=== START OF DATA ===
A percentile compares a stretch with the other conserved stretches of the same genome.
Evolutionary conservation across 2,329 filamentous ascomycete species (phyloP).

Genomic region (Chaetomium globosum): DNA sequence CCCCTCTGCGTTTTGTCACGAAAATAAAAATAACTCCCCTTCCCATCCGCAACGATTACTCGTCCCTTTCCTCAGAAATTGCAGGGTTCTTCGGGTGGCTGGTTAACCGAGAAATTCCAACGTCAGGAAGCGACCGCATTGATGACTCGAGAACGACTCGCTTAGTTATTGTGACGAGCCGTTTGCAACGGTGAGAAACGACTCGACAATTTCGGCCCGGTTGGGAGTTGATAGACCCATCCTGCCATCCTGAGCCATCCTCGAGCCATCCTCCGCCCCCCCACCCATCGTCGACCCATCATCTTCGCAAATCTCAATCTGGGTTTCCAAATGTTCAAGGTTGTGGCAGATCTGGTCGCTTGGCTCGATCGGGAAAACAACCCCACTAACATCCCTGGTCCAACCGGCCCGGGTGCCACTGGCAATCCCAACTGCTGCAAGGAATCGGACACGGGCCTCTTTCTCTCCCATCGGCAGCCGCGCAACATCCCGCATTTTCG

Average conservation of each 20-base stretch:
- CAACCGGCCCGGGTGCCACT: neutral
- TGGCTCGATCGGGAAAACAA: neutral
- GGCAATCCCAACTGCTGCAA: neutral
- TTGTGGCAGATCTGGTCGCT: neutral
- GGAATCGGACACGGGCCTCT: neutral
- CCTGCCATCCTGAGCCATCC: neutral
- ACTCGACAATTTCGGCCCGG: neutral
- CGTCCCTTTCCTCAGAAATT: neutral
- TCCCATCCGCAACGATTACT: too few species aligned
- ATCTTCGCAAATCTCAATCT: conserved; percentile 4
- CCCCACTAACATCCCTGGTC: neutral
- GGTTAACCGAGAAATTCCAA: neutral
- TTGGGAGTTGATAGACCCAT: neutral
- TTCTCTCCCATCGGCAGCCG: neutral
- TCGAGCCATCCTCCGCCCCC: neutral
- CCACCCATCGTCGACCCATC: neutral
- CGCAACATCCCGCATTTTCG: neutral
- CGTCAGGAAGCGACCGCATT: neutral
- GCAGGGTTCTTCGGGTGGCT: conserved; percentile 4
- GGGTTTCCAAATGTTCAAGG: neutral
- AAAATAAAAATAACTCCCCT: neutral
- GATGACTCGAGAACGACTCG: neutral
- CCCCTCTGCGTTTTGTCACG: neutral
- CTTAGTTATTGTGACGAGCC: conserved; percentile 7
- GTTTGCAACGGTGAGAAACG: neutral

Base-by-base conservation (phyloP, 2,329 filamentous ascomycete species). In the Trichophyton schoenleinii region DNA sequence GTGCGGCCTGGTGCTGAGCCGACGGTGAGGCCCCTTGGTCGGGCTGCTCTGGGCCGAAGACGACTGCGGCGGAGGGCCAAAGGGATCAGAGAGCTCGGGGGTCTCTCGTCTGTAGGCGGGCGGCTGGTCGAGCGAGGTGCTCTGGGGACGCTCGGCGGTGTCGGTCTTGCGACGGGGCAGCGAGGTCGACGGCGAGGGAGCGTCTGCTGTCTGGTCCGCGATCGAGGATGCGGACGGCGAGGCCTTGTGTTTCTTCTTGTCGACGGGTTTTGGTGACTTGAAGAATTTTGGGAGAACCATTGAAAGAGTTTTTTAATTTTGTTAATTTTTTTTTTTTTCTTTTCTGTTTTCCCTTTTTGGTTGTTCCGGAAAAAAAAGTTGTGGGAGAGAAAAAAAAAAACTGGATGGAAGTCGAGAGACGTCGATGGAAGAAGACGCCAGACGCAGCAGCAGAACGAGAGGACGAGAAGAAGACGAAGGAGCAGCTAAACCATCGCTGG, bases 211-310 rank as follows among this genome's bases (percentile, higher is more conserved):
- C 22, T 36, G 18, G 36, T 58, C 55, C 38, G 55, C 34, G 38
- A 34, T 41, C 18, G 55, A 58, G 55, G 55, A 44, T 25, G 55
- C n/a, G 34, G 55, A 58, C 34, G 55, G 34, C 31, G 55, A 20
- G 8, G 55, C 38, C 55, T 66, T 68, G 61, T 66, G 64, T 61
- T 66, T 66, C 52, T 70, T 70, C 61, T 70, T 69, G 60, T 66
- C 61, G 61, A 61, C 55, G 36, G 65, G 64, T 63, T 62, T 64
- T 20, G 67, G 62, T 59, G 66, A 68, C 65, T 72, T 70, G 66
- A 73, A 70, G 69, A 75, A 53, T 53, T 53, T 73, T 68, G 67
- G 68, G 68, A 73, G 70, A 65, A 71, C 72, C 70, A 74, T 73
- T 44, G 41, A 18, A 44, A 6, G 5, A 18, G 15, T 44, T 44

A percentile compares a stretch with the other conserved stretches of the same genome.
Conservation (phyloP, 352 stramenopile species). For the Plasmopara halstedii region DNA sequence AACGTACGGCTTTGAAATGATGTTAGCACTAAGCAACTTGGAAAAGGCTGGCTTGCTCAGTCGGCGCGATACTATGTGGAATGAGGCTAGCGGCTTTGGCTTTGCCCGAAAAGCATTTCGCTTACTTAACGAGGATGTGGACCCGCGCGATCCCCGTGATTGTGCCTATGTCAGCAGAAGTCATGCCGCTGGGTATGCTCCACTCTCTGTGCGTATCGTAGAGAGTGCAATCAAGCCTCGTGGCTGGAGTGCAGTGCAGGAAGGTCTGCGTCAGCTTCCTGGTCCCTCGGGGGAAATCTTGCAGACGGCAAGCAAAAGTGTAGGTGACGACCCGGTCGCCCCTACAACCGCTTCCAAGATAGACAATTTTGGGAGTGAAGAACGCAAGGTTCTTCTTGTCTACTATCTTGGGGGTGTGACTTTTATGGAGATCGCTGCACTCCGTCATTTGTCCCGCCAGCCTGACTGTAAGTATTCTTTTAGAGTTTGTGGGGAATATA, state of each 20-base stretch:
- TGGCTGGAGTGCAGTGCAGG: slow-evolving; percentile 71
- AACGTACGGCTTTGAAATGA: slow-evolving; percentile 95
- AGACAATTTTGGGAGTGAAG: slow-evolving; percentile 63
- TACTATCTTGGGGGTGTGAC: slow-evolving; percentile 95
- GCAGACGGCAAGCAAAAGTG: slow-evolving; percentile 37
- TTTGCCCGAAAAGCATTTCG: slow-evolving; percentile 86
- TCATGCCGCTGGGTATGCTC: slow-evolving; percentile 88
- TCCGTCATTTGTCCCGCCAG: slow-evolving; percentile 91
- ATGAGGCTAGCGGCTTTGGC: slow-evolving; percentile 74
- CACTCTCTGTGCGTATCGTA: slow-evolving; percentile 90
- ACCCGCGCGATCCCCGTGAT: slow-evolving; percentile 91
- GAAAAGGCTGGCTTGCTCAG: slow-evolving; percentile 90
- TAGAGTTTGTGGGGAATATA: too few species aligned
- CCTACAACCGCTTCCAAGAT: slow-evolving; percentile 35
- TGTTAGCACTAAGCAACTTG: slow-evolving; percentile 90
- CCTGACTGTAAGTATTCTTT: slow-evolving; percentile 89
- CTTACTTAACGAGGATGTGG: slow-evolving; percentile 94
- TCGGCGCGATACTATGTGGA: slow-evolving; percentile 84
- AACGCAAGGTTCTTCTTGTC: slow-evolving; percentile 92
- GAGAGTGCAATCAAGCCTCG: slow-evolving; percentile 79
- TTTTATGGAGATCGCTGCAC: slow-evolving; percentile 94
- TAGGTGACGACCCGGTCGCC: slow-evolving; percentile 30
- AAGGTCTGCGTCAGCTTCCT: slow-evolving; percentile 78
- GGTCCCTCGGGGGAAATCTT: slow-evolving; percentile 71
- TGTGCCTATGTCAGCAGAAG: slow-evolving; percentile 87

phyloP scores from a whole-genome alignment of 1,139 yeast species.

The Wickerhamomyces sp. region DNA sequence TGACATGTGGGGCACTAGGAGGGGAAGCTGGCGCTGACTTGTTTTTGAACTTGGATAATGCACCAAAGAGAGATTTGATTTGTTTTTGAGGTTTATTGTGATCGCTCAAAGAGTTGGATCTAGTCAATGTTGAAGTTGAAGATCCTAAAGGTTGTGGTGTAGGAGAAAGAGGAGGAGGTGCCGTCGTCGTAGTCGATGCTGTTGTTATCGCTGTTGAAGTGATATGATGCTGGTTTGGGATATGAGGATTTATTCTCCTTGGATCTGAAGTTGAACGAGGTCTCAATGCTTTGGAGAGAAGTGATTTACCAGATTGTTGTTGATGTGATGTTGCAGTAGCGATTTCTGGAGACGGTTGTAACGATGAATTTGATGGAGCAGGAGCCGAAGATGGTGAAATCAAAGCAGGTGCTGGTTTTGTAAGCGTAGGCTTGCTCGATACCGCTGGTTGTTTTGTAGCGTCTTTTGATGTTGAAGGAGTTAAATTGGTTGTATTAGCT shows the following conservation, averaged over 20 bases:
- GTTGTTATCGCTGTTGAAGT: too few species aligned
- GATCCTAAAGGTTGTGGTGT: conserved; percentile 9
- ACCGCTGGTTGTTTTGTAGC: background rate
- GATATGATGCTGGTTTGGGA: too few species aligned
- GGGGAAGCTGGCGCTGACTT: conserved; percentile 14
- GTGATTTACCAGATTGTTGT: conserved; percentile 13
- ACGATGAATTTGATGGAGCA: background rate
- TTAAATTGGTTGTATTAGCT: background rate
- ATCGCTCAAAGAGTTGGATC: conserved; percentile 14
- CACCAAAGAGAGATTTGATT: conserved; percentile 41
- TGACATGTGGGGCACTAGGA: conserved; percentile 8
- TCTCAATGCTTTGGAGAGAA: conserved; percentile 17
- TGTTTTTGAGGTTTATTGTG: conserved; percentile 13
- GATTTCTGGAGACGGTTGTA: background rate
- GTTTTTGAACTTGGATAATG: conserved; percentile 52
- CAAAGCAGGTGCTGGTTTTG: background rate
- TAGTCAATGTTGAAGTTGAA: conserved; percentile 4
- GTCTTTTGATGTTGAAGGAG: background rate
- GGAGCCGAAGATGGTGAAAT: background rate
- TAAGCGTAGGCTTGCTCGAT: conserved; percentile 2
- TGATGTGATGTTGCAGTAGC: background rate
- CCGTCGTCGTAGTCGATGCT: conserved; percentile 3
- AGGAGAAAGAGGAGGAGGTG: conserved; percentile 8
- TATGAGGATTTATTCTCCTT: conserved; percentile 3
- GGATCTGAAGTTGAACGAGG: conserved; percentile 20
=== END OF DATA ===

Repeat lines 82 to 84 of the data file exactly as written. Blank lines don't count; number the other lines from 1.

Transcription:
- TGTTTTTGAGGTTTATTGTG: conserved; percentile 13
- GATTTCTGGAGACGGTTGTA: background rate
- GTTTTTGAACTTGGATAATG: conserved; percentile 52